It was never going to be an easy final fixture for Oxford University Women’s Boat Club (OUWBC). Neighbours, Oxford Brookes, are tough opponents. The former Henley Royal Regatta Island Challenge Cup winners were fresh from a third place finish at the 2023 Women’s Head of the River.
Since Brookes’ five-length fixture win (from Putney to the Chiswick Eyot) against Cambridge in January, they kept things consistent with just one change in the line-up with Claire Feerick replacing Anna Bloomer at seven.
OUWBC chose the Surrey station after winning the coin toss. On the start line, their cox, Tara Slade, was the last to drop her hand, signalling to Umpire Matt Smith that both crews were ready. Almost immediately he dropped his flag and set the crews off.
Both crews enjoyed a clean start but Brookes’ superior power and technical prowess started to show. Inching out, Brookes were more direct at the front end than their dark blue opponents. By catching the boat on the rise, they maintained momentum and lightened the hull: a mainstay of the Brookes coaching method.
As the two crews sped by Putney embankment Brookes had a third of a length lead, and continued to move. Alongside Bishops Park, Umpire Matt Smith was called into action as the two crews converged. Brookes strokewoman Brenna Randall clashed hard with Oxford’s bowwoman Laurel Kaye before cox Sofia Bernal heeded Smith’s warnings and steered to Middlesex.
The clash did little to impede the strong, cohesive rhythm established by Randall, and her crew readied themselves to blast open the race – Brookes now up by a length, with the advantage of the first Middlesex bend in their favour. Interestingly, the clash also seemed to augment the sharpness of Oxford’s blade work; less hang in the air prior to burying the blades and a more determined drive under the water. Nevertheless, it was Brookes in command.
Past the Mile Post, up Crabtree Reach, and around Harrods, the hi-vis vested, tricoloured Brookes rowers effectively ended the Oxford Derby. They moved well clear to an unassailable four length lead. Bernal was free to steer beneath the famous second lamppost under Hammersmith Bridge, and swept around St Paul’s, urging her crew on through the choppy waters of Chiswick Reach. The race finished at the crossing point with Brookes winning by six lengths.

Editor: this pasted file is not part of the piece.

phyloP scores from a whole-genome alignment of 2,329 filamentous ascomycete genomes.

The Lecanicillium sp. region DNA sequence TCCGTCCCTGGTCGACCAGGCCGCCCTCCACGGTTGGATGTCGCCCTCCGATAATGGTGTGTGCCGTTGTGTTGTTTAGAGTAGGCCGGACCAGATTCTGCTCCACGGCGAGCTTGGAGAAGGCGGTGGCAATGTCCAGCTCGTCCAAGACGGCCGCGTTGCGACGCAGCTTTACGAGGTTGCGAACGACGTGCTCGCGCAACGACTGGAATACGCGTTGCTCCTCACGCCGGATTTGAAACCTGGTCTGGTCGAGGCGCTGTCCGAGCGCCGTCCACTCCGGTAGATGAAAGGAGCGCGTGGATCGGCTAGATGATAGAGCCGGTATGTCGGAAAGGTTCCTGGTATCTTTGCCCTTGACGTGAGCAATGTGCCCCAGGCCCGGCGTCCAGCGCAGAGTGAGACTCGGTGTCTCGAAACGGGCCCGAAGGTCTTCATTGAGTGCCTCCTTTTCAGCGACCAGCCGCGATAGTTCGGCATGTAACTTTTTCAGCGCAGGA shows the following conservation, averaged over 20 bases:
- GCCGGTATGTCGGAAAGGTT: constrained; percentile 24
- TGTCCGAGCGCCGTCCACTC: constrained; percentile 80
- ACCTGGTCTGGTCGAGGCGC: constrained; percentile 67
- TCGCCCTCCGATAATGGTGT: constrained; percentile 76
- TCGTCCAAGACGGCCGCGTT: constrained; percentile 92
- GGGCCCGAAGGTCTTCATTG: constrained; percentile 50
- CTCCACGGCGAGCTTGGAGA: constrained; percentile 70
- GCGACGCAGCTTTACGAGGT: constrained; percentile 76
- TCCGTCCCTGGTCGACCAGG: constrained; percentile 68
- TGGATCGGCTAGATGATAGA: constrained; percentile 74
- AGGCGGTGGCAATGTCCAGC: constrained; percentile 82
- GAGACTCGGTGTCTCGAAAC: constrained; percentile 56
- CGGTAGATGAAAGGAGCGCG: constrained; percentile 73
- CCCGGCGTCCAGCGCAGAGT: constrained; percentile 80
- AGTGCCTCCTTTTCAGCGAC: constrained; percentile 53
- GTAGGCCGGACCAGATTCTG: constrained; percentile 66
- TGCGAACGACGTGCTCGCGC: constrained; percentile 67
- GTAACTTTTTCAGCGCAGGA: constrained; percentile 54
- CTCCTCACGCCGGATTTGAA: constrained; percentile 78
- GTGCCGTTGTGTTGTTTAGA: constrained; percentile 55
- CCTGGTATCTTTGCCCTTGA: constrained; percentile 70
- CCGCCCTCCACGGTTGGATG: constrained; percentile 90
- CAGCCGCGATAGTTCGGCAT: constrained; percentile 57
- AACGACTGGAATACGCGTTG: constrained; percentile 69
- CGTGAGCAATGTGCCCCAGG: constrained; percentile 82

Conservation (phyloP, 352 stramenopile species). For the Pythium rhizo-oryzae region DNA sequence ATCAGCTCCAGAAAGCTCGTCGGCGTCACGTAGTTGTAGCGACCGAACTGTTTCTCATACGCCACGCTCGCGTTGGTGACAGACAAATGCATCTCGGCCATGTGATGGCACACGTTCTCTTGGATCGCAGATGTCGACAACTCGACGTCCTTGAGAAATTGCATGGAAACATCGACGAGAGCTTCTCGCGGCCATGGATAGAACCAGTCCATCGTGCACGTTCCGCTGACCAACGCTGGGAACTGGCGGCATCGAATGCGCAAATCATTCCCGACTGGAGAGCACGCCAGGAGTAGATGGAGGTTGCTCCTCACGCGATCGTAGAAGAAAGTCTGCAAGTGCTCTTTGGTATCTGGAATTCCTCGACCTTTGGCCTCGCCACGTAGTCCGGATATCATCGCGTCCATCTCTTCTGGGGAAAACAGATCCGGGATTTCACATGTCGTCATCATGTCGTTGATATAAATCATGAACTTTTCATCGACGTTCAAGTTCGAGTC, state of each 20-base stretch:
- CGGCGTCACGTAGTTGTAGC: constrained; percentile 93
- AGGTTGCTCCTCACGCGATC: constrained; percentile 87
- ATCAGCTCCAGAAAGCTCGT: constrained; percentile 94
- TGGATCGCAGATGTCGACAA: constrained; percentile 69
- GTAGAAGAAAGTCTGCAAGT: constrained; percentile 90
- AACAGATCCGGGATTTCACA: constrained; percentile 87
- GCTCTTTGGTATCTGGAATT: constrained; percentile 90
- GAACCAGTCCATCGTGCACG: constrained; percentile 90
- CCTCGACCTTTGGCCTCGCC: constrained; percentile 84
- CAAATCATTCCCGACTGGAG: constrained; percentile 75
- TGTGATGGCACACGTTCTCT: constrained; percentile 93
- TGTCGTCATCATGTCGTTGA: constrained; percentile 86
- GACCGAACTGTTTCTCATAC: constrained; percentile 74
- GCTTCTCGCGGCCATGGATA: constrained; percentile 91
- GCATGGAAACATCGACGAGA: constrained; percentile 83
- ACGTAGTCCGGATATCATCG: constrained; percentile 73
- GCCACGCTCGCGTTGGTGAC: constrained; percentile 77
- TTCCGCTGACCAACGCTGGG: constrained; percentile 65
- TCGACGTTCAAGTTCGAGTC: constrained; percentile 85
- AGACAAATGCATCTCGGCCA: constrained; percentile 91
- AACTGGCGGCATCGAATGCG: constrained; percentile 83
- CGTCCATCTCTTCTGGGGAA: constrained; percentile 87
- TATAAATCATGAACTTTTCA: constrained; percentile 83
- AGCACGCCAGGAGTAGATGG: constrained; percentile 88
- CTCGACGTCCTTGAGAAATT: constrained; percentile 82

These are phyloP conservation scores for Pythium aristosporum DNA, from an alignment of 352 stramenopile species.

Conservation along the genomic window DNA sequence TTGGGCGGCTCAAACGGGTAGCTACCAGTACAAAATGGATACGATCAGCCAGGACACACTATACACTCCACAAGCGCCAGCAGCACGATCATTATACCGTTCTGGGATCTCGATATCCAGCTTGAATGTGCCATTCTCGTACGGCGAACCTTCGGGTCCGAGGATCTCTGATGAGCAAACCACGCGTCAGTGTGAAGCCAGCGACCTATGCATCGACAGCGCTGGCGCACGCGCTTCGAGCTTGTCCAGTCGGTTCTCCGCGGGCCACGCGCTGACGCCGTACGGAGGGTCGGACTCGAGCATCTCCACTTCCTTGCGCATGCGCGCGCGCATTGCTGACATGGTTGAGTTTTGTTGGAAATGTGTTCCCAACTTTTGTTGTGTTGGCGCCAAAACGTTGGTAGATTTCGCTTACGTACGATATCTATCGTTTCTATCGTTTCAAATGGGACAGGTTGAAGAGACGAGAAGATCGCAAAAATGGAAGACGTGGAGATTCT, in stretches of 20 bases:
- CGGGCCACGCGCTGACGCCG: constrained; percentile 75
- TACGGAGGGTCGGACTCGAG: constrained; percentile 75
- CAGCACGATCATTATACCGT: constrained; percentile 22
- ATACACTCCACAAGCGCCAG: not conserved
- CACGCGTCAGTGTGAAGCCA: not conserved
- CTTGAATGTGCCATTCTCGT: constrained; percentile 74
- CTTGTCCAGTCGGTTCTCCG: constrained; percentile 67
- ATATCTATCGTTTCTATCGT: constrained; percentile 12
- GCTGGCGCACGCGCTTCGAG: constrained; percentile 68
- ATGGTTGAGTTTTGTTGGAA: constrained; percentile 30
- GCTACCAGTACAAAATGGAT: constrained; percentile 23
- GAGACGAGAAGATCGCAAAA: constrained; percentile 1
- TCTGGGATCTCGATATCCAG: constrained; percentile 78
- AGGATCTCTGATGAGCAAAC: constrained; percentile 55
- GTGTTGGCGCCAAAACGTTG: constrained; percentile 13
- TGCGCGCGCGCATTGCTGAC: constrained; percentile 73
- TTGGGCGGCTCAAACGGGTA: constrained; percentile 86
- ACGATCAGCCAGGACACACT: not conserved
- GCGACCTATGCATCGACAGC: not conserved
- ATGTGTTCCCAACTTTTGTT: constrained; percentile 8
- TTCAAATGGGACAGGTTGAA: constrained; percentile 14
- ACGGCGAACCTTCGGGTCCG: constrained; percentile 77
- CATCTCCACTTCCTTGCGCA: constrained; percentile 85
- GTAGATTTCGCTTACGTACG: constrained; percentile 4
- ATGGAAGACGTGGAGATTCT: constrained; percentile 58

“It is a great honour,” said Bernal – pleased to be match racing the Blues. “That was such an amazing race. Oxford are so level-headed.” Bernal’s bowwoman, Marth Birtles, is a former OUWBC alum who admitted to mixed feelings. “I don’t like seeing them down,” said Birtles. “I really hope they beat Cambridge.” Birtles has come full circle since her time as a Boat Race athlete, “My first fixture was against Brookes and I remember being really nervous”.
“Congratulations to Brookes, they are a classy outfit with a super eight,” said OUWBC Chief Coach Andy Nelder who revealed illness prevented the dark blues from building into a “crescendo this weekend”. “They’ve not been able to show their absolute best. We only rowed the boat for the first time on Friday and did not have ideal preparation. They’ve come up against a very fast crew who has shown us some things we definitely need to get better at. We will continue to put time into [this] and keep developing the rowing as best we can.”
“Morale is okay – obviously today was hard but we know what we need to work on,” said OUWBC President Sara Helin. Reflecting on the heavy blade clashes she felt her crew could still do better, but said, “it was a good experience”. Adding, “It is exciting and good to learn from before the Boat Race in two weeks. We’ve work to do and that’s a good thing”.
“It feels very real now,” said cox Slade. “Our coach had some wise words, ‘When it feels close and real that means you are ready.’ We’re feeling ready!”